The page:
Emily Bacchus (Beaulieu), Ph.D.
University of Kentucky
Elections, Election Administration, and Voting Behavior
Comparative Political Institutions
Latin American And Caribbean Politics
Countries of Interest
Trinidad and Tobago
Why do legislative brawls persist even though most citizens do not like them? Physical fights in the legislature present an image of extreme discord and bitter conflict in the democratic process. Original survey data from Taiwan, with its extensive history of legislative brawling, find that Taiwanese citizens view brawls and brawling legislators negatively. We argue that brawls persist despite general unpopularity because opposition legislators can strategically send signals to influential actors, such as strong party supporters in the case of Taiwan. An original panel survey conducted before and after a legislative brawl shows evidence consistent with this argument and demonstrates that brawling causes average evaluations of the legislature and of the democratic process to worsen. Thus, this example of persistent, unpopular partisan conflict helps us understand more generally why politicians might deliberately violate democratic norms and reveals some of the broader consequences of such violations for democratic representation and legitimacy.
Why do people assume female politicians are less likely than men to engage in the illegal use of public positions for private gain? We argue that voters may perceive women as marginalized within political institutions, or as more risk averse and consequently more constrained by institutional oversight, which could lead to perceptions of women as less likely to engage in corruption. Using an original survey experiment, we test these mechanisms against conventional wisdom that women are seen as more honest. We find strong support for the risk aversion explanation, as well as heterogeneous effects by respondent sex for both the marginalization and honesty mechanisms. These findings suggest that the institutional contexts in which women are operating can help explain why people perceive them as less likely to engage in corruption. Identifying these mechanisms is critical to understanding the role of women in politics and for improving trust in government.
Conventional wisdom suggests that voters rarely punish politicians for involvement in sex scandals. Yet, we argue that some voters are likely to hold politicians accountable for their moral transgressions. We theorize that both hostile and benevolent sexists are more likely than nonsexists to punish women for involvement in a sex scandal – but each for different reasons. We posit that women politicians involved in sex scandals activate traditional gender norms and challenge men’s dominant position in the society, thus provoking hostile sexists to punish women more severely than men. Benevolent sexists are likely to punish women who fail to comply with stereotypical expectations of being pure and moral, and the men who fail to safeguard those virtues. To test our theory, we rely on a survey experiment that manipulates politician sex and scandal type. We find strong support for our expectations, indicating that sexism continues to structure evaluations of women politicians and shapes voter reactions to political scandal.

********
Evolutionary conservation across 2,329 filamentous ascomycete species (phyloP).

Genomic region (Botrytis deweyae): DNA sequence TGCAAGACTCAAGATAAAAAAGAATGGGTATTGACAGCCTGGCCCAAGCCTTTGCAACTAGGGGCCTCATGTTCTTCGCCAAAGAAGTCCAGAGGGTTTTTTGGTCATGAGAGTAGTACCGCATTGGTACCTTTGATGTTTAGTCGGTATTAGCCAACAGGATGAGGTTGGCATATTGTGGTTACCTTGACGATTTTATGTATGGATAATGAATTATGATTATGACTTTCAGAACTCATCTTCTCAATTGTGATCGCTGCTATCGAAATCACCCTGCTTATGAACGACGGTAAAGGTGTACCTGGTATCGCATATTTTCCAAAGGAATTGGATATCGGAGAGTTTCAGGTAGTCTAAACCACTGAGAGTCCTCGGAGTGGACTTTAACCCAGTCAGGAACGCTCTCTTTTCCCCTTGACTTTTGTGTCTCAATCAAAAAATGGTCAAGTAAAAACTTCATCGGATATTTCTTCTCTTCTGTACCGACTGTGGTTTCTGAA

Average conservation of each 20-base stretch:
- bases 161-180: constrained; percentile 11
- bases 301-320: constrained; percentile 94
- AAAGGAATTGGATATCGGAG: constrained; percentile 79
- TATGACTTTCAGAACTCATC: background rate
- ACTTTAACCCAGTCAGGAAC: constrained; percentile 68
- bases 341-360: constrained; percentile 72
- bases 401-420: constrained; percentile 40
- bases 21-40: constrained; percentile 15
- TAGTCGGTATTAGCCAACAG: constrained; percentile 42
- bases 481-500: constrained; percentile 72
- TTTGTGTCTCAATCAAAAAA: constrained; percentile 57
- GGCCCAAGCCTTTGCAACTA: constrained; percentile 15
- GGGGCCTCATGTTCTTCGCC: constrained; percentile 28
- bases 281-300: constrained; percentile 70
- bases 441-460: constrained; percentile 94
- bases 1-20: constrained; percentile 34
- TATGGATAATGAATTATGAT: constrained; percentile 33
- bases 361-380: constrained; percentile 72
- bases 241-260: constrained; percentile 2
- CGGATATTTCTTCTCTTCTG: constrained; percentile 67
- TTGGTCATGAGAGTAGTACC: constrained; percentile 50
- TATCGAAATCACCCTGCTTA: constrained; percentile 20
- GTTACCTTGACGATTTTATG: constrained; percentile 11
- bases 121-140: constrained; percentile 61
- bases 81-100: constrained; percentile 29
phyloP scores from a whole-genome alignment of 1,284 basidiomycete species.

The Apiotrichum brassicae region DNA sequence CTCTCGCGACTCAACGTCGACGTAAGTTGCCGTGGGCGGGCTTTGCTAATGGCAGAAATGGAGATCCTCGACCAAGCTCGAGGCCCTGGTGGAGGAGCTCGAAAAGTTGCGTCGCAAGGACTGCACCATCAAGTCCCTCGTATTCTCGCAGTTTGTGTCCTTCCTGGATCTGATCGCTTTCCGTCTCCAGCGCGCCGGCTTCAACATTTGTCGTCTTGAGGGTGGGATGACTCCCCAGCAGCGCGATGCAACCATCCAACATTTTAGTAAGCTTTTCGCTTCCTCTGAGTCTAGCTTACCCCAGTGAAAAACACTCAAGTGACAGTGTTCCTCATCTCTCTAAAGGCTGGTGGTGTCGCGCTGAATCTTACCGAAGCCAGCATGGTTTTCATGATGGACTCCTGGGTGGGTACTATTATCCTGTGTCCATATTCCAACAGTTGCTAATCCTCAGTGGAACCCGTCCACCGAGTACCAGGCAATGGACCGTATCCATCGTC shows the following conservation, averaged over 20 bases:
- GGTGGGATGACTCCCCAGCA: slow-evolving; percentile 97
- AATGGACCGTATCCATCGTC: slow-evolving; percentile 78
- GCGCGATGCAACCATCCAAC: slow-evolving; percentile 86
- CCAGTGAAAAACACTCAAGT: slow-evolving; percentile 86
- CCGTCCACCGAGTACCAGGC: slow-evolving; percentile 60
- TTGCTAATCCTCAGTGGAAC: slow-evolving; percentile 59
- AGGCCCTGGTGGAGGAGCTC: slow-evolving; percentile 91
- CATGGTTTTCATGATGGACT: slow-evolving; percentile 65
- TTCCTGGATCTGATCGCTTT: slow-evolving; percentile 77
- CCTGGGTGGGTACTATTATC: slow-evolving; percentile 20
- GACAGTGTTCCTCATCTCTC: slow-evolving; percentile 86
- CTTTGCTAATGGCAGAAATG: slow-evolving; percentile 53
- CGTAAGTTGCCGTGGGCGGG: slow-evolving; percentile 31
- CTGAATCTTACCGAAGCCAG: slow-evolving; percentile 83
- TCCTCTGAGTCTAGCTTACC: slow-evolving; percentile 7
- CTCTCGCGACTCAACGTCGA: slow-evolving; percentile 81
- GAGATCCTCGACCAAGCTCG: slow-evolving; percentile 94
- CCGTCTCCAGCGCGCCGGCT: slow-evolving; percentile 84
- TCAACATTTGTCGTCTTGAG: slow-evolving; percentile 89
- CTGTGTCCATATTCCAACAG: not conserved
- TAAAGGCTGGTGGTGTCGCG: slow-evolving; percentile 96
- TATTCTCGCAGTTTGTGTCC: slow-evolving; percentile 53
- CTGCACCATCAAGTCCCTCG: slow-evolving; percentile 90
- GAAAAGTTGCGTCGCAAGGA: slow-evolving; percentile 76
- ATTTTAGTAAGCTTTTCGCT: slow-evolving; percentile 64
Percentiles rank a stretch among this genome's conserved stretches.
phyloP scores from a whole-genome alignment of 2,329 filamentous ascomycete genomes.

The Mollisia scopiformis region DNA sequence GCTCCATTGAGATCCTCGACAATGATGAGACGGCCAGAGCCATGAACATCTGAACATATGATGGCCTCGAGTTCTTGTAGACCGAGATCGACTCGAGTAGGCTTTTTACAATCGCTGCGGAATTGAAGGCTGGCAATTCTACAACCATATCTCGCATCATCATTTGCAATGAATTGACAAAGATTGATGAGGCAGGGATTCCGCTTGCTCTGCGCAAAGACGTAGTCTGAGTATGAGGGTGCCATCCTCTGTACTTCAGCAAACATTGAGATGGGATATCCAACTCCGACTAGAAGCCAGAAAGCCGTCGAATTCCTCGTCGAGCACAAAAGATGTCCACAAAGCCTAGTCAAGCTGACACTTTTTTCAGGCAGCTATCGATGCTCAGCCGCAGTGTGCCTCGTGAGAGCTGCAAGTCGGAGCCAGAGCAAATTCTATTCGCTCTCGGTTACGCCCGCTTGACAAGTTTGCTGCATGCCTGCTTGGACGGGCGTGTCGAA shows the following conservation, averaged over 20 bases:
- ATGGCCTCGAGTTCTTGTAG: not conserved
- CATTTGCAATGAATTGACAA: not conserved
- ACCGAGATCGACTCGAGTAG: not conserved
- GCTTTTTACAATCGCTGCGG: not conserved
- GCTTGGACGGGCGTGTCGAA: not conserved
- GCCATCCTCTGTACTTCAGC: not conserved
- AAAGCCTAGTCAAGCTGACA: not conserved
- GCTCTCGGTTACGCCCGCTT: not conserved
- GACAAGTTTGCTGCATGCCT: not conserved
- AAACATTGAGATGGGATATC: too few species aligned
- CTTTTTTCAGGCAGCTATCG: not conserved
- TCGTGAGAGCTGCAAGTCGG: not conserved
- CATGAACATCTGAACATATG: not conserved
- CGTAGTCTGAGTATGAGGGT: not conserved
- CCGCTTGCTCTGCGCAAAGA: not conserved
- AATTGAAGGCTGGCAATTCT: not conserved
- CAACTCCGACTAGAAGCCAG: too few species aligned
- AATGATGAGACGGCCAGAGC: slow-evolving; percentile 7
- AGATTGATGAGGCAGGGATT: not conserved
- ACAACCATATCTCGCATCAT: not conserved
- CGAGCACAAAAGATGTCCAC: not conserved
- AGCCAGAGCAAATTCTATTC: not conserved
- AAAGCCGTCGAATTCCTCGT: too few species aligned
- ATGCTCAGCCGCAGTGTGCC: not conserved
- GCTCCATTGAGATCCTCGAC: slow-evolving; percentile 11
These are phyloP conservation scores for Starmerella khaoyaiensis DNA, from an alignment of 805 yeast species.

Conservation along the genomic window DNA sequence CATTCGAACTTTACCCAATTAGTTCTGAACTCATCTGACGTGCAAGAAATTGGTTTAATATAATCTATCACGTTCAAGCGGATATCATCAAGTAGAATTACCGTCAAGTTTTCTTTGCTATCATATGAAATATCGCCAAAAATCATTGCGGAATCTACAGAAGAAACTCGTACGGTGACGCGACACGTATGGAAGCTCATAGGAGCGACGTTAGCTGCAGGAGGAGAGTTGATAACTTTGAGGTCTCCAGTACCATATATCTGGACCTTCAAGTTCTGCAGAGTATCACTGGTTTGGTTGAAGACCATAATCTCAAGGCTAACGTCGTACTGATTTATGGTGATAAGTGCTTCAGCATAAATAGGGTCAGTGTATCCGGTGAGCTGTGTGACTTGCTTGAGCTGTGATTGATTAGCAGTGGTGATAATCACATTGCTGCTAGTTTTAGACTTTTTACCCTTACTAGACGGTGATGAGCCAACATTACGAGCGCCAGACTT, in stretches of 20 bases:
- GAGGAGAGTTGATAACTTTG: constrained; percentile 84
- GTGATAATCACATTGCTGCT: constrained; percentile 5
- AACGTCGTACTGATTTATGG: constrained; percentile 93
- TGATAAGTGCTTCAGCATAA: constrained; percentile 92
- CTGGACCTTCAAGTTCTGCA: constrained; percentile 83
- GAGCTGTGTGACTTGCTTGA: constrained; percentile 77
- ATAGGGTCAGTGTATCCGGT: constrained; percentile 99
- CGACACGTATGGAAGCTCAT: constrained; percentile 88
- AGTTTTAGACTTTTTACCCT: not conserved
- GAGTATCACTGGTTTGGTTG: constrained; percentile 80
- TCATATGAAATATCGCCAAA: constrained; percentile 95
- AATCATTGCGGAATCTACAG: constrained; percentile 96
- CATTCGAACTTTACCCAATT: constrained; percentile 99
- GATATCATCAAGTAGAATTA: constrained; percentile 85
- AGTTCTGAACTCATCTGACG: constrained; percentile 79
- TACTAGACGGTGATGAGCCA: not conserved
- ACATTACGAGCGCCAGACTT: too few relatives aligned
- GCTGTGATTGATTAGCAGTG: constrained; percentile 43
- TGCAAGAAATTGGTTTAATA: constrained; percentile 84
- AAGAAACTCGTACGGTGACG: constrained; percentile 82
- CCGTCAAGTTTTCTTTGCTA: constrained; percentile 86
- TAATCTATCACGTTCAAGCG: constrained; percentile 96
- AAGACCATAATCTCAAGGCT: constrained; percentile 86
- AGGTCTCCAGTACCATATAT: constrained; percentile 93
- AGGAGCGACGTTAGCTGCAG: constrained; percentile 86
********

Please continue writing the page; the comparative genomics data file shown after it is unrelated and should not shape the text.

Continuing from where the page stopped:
Recent studies show a clear link between women in government and reduced concerns about corruption. Until now, it remains unclear which underlying attitudes about women explain the perception that they will reduce corruption. Using a survey question about adding women to a police force, with an embedded experimental treatment, we examine three distinct stereotypes that might explain the power of women to reduce concerns about corruption: gender stereotypes of women as more ethical and honest, the perception of women as political outsiders, and beliefs that women are generally more risk averse. We find that people do perceive women as more effective at combating corruption, and these perceptions are greatly enhanced when information about women's outsider status and risk aversion is provided.
Women earn 40% of new PhDs in political science; however, once they enter the profession, they have strikingly different experiences than their male counterparts—particularly in the small but influential field of political methodology. For several years, the Society for Political Methodology, with support from the National Science Foundation, has attempted to address this gender gap through the Visions in Methodology (VIM) program. VIM features an annual conference that brings women together to present and discuss their research and to participate in professional-development sessions. Do programs like VIM have the desired impact? Using an original survey of political scientists, this study provides insights into the ways that bringing women together in small-group settings like VIM might facilitate networking and enhance productivity. In particular, the study finds that women who attend the VIM conference are better networked and more productive in terms of publication.
Kentucky Governor's Election Commentary
Kentucky 6th District Congressional Race Commentary
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